The Bell Jar: Jo Bell's blog

"She lives the poetry she cannot write" – Wilde

Carrots and chandeliers

The joys of self-employment!

It is a truth universally acknowledged that a postal delivery in which a large cheque is received, is followed immediately by a postal delivery in which a large cheque is requested. So long as they come in that order I can live with it.

Lashings of lashes

A good productive week this, full of meetings with people I like. In That London (with tiny hostess Iggy) I met with Mr National Poetry Day, William Sieghart. I’m all fired up and ready to go for this year’s NPD. Sarah Ellis of Apples and Snakes met me at my London home-from-home, the Wellcome Institute, to debrief about My Place or Yours, and in a flurry of emails I had two new titles confirmed – I am now Director of National Poetry Day and Poet in Residence for Glastonbury Festival’s website, in the festival’s fortieth year. Whoopee!

That'll be the light fantastic, then

Even the Wellcome pales by comparison with the Savile Club, where the Poetry Society held its awards ceremony for the National Poetry Competition (won by Helen Dunmore) and the first Ted Hughes Award ‘for new work in poetry’. The prizes were well deserved – and if I was disappointed that the ‘Teddies’ were won by Alice Oswald’s Weeds and Wild Flowers, this is no reflection on that wonderful book. I had really hoped that this new award would highlight new performances or other formats, such as Alice’s own breathtaking performance of her ‘A Sleepwalk on the Severn‘. Live poetry now goes far beyond the work we understand by ‘performance poetry’ and new media, too, offer innovative creative formats. So I sincerely congratulate the winner, but hope this award looks at a wider field next year. Any thoughts? The Comments box awaits.

Jolly funny, that Maconie chap

Lots of events coming up: most exciting is the Birmingham Spring Thing, an offshoot of the Birmingham Book Festival. On May 29th you can sail from one event to the next, hear writers like Carol Ann Duffy and Stuart Maconie (and Jenn Ashworth and me) for £29, and still be home for tea. Not bad. I’m also looking forward to reading gardening poems with tips from Sam Youd, head gardener at Tatton Park, on 24th April at Walkden Gateway, Salford – and to a performance of Too Much Information at Hexham Book Festival on 30th April.

The shortlist for the Author Blog Awards is out, and I am not on it – woe is me, but joy to splendid novelist Jenn Ashworth. Do please take the time to vote for her brilliant blog here .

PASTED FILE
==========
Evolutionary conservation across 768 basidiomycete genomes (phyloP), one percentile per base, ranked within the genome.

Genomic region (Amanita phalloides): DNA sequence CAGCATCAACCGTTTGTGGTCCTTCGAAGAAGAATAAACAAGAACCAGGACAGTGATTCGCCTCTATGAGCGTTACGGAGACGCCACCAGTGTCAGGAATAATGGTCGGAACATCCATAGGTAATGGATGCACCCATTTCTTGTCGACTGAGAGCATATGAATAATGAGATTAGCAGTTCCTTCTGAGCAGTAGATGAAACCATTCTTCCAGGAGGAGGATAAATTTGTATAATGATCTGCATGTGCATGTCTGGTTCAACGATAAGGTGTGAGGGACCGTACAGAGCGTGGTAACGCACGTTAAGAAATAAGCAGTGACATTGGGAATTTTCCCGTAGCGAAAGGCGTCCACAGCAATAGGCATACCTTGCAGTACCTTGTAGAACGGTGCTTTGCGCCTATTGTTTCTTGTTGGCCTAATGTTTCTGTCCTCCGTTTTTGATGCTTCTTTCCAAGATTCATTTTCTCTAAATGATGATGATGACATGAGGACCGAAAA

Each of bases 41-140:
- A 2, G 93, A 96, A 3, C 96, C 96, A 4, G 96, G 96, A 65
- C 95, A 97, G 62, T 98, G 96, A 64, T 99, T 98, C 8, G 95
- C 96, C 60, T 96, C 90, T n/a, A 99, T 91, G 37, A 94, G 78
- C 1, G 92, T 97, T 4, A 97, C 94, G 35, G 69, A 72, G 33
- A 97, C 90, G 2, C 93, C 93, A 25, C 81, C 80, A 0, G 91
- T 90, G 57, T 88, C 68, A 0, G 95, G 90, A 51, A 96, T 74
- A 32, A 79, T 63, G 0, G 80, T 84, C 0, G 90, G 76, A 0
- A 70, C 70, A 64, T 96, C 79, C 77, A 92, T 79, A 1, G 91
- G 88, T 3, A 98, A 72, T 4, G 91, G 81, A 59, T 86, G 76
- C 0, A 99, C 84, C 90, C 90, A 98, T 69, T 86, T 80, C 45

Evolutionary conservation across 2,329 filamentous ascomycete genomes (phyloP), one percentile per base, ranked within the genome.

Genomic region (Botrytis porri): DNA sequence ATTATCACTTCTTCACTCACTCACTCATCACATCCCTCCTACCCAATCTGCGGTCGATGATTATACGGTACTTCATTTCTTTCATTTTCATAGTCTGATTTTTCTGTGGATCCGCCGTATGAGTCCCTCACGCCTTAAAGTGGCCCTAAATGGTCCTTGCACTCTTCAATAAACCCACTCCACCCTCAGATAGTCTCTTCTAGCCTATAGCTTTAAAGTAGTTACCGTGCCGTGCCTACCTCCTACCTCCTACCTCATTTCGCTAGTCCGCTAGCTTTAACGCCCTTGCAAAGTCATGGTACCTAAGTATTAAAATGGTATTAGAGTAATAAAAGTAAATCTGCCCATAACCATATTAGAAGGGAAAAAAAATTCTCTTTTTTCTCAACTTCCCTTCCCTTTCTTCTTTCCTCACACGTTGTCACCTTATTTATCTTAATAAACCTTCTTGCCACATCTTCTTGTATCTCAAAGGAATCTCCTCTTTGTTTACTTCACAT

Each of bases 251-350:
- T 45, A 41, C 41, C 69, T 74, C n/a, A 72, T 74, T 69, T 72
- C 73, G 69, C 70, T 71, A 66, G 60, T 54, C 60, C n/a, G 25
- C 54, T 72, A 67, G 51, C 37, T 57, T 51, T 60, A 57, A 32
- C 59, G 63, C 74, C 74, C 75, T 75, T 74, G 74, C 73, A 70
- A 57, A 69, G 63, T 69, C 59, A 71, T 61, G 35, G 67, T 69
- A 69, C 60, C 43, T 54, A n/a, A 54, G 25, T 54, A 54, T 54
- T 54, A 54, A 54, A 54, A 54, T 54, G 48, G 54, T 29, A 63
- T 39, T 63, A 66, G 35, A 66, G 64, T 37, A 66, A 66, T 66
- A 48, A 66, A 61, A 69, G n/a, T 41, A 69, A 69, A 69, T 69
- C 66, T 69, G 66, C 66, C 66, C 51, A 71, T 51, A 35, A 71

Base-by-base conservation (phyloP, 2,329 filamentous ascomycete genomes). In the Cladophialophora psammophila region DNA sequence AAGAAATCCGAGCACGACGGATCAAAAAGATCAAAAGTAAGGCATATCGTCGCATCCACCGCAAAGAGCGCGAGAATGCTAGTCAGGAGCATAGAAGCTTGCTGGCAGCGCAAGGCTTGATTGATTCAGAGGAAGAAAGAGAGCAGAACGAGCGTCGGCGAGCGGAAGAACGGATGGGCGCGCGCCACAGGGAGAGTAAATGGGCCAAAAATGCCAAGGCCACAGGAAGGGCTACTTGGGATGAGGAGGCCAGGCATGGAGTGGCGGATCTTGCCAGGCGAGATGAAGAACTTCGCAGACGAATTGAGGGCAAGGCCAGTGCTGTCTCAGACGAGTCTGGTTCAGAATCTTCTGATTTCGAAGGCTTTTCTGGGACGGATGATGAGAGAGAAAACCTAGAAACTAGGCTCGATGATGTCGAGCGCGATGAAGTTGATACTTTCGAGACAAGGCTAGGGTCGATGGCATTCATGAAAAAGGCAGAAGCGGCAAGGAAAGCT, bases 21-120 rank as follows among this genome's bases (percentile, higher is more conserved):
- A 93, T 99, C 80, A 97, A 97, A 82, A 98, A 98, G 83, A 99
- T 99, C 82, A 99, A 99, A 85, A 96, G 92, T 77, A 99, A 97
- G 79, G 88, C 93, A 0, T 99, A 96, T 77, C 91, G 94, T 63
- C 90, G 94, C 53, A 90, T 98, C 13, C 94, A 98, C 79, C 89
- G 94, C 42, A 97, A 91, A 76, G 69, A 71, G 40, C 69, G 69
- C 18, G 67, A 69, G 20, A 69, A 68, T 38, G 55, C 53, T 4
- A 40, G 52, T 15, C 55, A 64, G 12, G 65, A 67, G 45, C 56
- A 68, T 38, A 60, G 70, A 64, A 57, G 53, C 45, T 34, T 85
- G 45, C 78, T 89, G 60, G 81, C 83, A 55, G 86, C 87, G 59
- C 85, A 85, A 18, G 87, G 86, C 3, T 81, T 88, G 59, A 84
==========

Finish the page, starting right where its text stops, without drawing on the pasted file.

Finally…. this week’s writing exercise. Since it was April Fool’s Day this week, tell me in your poem about an example of foolishness. Indulge yourself in memories of a former teacher, lover, someone you met on the train…. or disguise your own foolishness as someone else’s. Leaving the bathroom with your skirt tucked into your knickers, walking on ice and falling in… falling in love… anything that comes to mind!

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6 comments on “Carrots and chandeliers

  1. Lisa Rossetti
    April 4, 2010

    Hey, Jo! Director of National Poetry Day and Poet in Residence for Glastonbury Festival!!!!

    Big congrats!

  2. Adam Horovitz
    April 5, 2010

    It’s intriguing that, since I created the role of poet in residence for the Glastonbury Festival website, it has been held only by poets with red or reddish hair. Elvis McG, AF Harrold, me and thee. Do they need to find more redhead poets for upcoming years or can we move on now to other colours?

    • Jo Bell
      April 5, 2010

      Funny you should say that Adam – I’ve just gone brunette this morning! Thanks so much for creating the role and I’m looking forward to making it really come alive for the festival this year – lots of Facebooking, Twittering and comments here. Anyone – got bright ideas for how to use the role and get people involved?

  3. Heather Wastie
    April 8, 2010

    Hi Jo

    I was thinking of your blog whilst doing some gardening at the weekend. This is what grew:

    Clowns

    She foolishly dug up
    her beautiful violas,
    mistaking them for weeds
    before they had chance to flower.

    The forget-me-nots soon gained ground
    and though she will ruthlessly remove them
    when they have turned grey and ugly,
    she knows they will spring up again next year,

    as will her beautiful violas,
    which she loves more than anything
    because their fresh clowning faces
    arrived so unexpectedly.

    © Heather Wastie
    April 2010

    • Jo Bell
      April 8, 2010

      Heather – that’s brilliant, so glad to have provided the spark for such a great poem! This is the best response I’ve had yet, so made my day. All best Jo

      Director, National Poetry Day – October 7th, 2010. Our theme is HOME. Writer in Residence, Royal Derby Hospital. Visit my site Bell Jar or read my blog. Writer on Four for the Port – new plays for Chester Literature Festival.

  4. Liz Loxley
    April 9, 2010

    OK then – here’s a very early first draft of a poem about how I used to think Al Jolson was black!

    Black and White

    I grew up in black and white;
    glued to the flicker of a TV set
    before colour was invented.

    Saturday night was the Black
    and White Minstrels, blacked-up
    faces and white cotton gloves;

    I somehow knew they were white.
    But so many times I had seen
    men as Al Jolson, on one knee,

    wailing for their Mammy.
    I believed that Al himself was black;
    foolish or an easy mistake to make?

    And thinking back, I recall that,
    in the Brownies, we packed our faces
    with cocoa paste and sang:

    The sun shines east,
    the sun shines west,
    I know where the sun shines best.

    My own sun has risen and it has set
    18,000 times now, so I have no doubt:
    there is a black man in The White House.

    Liz Loxley

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